How Effective Altruism Power Brokers Helped Make Sam Bankman-Fried

Academic philosophers covered for Sam Bankman-Fried’s moral failings as long ago as 2018 – and reaped the rewards.

AccessTimeIconMar 17, 2023 at 5:00 p.m. UTC
Updated Sep 28, 2023 at 2:24 p.m. UTC
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The leading so-called philosophers of the Effective Altruism movement were warned as early as 2018 that Sam Bankman-Fried was a liar who slept with multiple subordinates, according to new reporting from Time. They reportedly responded in part by threatening those warning the golden boy wasn’t all he seemed.

Despite formal attempts by Alameda Research staff to push Bankman-Fried out at the time, figures including Oxford professor William MacAskill continued publicly burnishing the FTX founder’s image as he built one of the largest financial frauds of all time. MacAskill and others were ultimately rewarded for their defense of Bankman-Fried’s behavior in the form of funding and prestige as FTX appeared to succeed in later years.

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This was not a matter of dismissed rumors and personal grudges, but of well-documented corporate processes derailed, in part, by people whose entire careers are premised on cultivating moral action. In April 2018, four top Alameda managers called a meeting to offer Bankman-Fried a buyout to leave the hedge fund, based on already-extensive concerns about his disdain for basic corporate processes and accounting.

Documents for the meeting described Bankman-Fried as indulging in “gross negligence,” being “unethical” and “misreporting numbers.” Among other actions leading to the intervention, Time reports Bankman-Fried reneged on a deal to share ownership of Alameda, and illicitly registered himself as the sole owner.

According to Time, MacAskill was warned about Bankman-Fried’s behavior and the plan to oust him. So were Nick Beckstead, an EA-aligned moral philosopher, and Holden Karnofsky, co-CEO of EA-centric funding platform OpenPhilanthropy.

MacAskill didn’t just dismiss the allegations against Bankman-Fried but “basically threatened” those raising the concerns, according to Naia Bouscal, a former software engineer at Alameda.

Because MacAskill was so powerful within the Effective Altruism movement, and so many early Alameda staffers were also part of the movement, his opposition discouraged and blocked those at Alameda who tried to hold Bankman-Fried accountable early on. MacAskill, according to one involved person, had the power to influence employment options across the constellation of EA-linked nonprofits.

Bankman-Fried reportedly wielded his connection to MacAskill as a cudgel within Alameda. “[Bankman-Fried] was like, ‘I could destroy you,’” one person characterized the then-Alameda CEO’s behavior to Time. “’Will [MacAskill] and Holden [Karnofsy] would believe me over you. No one is going to believe you.’”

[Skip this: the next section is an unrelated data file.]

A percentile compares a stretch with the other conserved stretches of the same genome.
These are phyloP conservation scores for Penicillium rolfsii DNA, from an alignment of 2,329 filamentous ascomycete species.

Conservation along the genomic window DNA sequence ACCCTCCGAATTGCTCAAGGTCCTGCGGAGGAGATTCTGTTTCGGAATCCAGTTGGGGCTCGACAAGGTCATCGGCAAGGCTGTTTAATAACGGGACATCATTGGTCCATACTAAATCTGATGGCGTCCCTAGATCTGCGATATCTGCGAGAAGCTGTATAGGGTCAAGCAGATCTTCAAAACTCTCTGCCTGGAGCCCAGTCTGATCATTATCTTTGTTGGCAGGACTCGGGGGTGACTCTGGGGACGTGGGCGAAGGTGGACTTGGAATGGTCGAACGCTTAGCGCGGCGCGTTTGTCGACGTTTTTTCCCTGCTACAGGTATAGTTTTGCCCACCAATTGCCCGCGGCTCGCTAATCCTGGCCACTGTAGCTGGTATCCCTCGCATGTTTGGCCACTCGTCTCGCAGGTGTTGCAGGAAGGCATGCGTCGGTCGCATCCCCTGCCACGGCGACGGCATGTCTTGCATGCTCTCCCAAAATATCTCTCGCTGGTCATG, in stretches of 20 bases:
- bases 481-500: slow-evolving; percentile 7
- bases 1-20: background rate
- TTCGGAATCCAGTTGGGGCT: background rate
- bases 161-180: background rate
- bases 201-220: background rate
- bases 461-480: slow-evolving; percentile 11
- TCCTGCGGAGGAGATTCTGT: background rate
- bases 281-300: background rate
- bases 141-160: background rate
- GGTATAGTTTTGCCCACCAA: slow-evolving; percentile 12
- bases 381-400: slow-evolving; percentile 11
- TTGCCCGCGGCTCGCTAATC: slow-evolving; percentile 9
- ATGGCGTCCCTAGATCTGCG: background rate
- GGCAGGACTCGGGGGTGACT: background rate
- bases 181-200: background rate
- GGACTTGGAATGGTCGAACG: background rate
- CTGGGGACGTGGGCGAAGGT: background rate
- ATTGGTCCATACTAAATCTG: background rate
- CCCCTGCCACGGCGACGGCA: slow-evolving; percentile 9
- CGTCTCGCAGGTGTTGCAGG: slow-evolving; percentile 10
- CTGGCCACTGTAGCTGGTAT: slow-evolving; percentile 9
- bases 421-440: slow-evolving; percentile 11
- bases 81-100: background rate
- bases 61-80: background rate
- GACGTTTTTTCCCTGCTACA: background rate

Seemingly, in part, thanks to MacAskill’s defense, Bankman-Fried was not forced to resign after the April 2018 meeting. Instead, the four executives who initially raised the concerns left, along with about half of Alameda’s employees at the time.

MacAskill, Karnofsky and Beckstead, then, seem to have played a direct and key role in enabling the FTX fraud – and they were richly rewarded by their pet con man. After FTX’s explosive growth starting in 2020, MacAskill enjoyed a wave of interest generated by the supposed Effective Altruist billionaire he had spent years cultivating. Beckstead would be named head of the FTX Future Fund, a Potemkin nonprofit that helped build Bankman-Fried’s fluffy image – and attract more victims.

The revelations are damning for the individuals involved, and the Effective Altruism movement as a whole. While they may not have been aware of the details of Bankman-Fried’s misdeeds, they seem to have been well aware that his supposed moral stance was a fraud. Their alleged refusal to reckon with allegations of what amounts to workplace sexual abuse is particularly vile.

The ideas advanced by MacAskill and his cohort have long been lambasted as a convenient fig leaf helping rapacious capitalists distract others, and themselves, from their exploitative greed. FTX became the literal instantiation of that theoretical critique, demonstrating a profound rot at the heart of the Effective Altruism movement – or perhaps more accurately, a palsy-inducing tumor in its head.

Like all tumors, this one should be excised: MacAskill’s continued presence at Oxford, in particular, is a nasty, dripping blemish on the face of the entire field of academic philosophy. Unfortunately, the FTX story has become an object lesson in how rarely such ailments are actually addressed at the very top of our society – how freely the cancer of greed and self-dealing has been allowed to spread its tendrils from Oxford to Stanford to MIT to the U.S. Congress, destroying the lives of normal people at every step of the way.

CORRECTION (March 17, 2023 18:30 UTC): Fixes the spelling of William MacAskill's name.


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David Z. Morris

David Z. Morris was CoinDesk's Chief Insights Columnist. He holds Bitcoin, Ethereum, and small amounts of other crypto assets.

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